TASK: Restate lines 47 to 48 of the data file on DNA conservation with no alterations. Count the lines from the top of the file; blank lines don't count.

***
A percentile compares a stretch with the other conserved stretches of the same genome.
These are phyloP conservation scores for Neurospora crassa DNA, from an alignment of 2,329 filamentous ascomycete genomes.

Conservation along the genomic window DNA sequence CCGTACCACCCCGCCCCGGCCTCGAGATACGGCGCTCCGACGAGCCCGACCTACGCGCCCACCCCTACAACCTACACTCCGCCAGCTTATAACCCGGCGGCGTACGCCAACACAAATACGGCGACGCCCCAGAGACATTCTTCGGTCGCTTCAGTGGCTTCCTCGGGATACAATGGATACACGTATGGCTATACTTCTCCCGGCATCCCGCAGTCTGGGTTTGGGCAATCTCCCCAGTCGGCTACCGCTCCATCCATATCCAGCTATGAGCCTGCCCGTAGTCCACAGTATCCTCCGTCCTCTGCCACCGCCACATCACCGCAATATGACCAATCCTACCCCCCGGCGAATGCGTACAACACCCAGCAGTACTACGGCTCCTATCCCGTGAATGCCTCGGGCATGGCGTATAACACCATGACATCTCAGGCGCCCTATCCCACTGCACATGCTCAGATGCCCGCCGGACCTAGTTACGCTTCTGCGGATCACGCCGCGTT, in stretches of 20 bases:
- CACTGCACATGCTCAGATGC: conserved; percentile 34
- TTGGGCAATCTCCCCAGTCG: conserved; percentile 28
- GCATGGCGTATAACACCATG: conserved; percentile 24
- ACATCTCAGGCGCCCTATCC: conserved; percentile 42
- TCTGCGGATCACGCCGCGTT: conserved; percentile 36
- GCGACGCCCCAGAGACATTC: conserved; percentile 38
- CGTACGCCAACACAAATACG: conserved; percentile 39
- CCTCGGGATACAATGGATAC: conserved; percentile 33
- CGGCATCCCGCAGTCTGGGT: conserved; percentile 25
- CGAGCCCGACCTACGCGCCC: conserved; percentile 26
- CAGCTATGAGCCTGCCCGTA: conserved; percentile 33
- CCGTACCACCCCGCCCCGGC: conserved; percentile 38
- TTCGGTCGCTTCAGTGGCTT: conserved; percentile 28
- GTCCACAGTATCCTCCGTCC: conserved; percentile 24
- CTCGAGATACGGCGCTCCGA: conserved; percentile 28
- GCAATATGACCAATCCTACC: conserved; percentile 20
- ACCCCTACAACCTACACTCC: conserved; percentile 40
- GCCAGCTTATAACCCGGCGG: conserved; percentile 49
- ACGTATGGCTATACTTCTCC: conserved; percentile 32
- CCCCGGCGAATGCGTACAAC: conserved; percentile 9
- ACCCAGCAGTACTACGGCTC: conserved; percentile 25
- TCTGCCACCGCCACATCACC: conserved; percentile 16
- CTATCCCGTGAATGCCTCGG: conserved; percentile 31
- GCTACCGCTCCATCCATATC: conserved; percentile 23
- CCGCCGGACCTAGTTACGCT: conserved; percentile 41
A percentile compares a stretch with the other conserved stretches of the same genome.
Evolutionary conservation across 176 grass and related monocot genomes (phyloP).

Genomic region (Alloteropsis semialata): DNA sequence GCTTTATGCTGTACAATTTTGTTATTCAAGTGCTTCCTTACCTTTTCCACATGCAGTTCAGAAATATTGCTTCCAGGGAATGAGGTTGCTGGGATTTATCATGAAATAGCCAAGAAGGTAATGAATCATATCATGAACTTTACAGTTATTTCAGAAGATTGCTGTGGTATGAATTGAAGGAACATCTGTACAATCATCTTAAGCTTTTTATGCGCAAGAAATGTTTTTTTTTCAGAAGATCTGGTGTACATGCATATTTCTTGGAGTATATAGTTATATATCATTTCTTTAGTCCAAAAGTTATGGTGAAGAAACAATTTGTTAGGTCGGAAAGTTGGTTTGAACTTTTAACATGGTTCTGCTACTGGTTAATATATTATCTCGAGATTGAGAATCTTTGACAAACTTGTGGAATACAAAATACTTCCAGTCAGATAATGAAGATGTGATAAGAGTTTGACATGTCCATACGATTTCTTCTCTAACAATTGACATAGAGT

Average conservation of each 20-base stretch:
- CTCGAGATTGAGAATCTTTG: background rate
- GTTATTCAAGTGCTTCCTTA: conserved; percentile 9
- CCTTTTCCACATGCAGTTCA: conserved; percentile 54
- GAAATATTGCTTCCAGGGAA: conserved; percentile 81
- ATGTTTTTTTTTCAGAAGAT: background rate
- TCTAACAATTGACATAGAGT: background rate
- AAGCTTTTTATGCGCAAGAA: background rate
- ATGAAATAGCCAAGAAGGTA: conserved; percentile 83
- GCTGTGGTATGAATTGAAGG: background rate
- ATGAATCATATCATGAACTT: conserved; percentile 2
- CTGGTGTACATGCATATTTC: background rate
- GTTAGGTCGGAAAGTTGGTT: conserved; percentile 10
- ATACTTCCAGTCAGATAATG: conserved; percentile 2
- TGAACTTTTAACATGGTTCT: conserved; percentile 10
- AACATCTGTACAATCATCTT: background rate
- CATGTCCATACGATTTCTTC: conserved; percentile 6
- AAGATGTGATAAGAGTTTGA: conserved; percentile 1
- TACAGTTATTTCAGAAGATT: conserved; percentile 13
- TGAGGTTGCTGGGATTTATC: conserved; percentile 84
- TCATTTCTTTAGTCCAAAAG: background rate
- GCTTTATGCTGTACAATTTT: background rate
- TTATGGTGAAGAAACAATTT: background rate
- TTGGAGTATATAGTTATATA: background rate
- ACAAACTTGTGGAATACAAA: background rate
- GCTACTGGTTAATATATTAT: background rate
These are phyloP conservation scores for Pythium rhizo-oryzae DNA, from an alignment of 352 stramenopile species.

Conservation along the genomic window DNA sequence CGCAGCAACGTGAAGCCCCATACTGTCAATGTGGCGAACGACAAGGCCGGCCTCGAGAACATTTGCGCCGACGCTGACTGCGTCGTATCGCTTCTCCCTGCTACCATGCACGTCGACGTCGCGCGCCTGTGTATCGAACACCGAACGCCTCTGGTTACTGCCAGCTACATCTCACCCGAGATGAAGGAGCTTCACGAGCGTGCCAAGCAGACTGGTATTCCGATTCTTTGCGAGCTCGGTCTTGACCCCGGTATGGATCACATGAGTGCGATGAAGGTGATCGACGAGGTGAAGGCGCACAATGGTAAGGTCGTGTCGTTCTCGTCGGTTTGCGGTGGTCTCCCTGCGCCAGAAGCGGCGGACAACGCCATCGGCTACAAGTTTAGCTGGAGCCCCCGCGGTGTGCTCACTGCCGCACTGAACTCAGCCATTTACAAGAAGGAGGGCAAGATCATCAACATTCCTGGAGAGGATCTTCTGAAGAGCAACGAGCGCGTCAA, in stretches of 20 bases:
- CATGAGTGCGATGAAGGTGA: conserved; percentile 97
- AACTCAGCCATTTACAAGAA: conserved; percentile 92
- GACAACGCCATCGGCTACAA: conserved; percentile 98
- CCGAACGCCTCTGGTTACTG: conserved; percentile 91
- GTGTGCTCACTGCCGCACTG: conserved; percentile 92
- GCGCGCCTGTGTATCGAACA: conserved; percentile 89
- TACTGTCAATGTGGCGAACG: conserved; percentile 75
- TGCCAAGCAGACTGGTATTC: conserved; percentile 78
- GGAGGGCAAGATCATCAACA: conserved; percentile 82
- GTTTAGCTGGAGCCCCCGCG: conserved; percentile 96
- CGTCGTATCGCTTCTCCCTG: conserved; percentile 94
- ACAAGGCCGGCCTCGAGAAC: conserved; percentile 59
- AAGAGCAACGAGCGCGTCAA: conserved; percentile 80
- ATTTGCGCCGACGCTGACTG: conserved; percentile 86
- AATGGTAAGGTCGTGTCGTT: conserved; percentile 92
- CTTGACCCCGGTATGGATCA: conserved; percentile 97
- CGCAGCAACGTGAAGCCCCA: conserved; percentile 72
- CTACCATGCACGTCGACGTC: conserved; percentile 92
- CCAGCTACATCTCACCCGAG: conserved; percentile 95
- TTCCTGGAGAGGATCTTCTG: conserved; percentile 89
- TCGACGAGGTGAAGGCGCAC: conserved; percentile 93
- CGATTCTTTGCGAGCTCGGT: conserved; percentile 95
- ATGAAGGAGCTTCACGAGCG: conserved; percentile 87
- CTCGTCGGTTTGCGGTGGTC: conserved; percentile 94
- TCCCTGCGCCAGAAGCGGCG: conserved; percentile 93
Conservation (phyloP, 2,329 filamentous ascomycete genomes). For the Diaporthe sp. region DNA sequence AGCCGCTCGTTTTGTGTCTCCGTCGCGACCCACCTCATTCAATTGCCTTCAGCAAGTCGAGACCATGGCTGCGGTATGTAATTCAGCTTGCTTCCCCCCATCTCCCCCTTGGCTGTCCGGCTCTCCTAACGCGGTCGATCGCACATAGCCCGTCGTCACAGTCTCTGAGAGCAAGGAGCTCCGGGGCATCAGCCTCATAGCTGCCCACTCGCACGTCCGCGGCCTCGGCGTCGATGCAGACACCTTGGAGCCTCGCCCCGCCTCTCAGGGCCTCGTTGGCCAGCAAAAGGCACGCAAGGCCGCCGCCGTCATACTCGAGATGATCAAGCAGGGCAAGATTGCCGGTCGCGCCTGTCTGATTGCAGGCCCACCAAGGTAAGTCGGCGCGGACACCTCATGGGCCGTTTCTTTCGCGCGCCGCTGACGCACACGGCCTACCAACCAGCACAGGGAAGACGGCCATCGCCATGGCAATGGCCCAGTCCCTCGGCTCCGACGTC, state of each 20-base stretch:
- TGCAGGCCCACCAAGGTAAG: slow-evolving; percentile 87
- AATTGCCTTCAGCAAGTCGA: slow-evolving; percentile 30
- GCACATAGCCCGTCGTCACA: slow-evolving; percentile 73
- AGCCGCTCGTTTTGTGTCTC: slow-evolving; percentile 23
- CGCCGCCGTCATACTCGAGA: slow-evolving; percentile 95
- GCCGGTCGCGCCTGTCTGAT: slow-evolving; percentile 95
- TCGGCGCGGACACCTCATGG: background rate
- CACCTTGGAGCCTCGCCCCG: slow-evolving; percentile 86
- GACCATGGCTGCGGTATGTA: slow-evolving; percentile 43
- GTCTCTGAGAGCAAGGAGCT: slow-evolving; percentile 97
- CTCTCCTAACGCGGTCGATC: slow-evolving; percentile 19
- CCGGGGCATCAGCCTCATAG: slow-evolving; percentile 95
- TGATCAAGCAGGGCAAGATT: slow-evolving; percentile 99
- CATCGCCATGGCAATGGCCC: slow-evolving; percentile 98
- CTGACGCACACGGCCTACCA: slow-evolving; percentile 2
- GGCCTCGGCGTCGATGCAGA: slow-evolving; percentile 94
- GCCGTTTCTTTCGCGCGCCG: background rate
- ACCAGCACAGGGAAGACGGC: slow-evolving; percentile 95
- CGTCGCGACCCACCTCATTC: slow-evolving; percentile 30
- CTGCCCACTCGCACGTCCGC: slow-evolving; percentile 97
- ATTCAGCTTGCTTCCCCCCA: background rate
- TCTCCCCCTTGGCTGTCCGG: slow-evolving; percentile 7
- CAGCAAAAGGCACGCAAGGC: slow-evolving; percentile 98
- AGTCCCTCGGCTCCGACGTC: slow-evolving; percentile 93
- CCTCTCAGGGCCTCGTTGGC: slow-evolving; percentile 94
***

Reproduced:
- AACATCTGTACAATCATCTT: background rate
- CATGTCCATACGATTTCTTC: conserved; percentile 6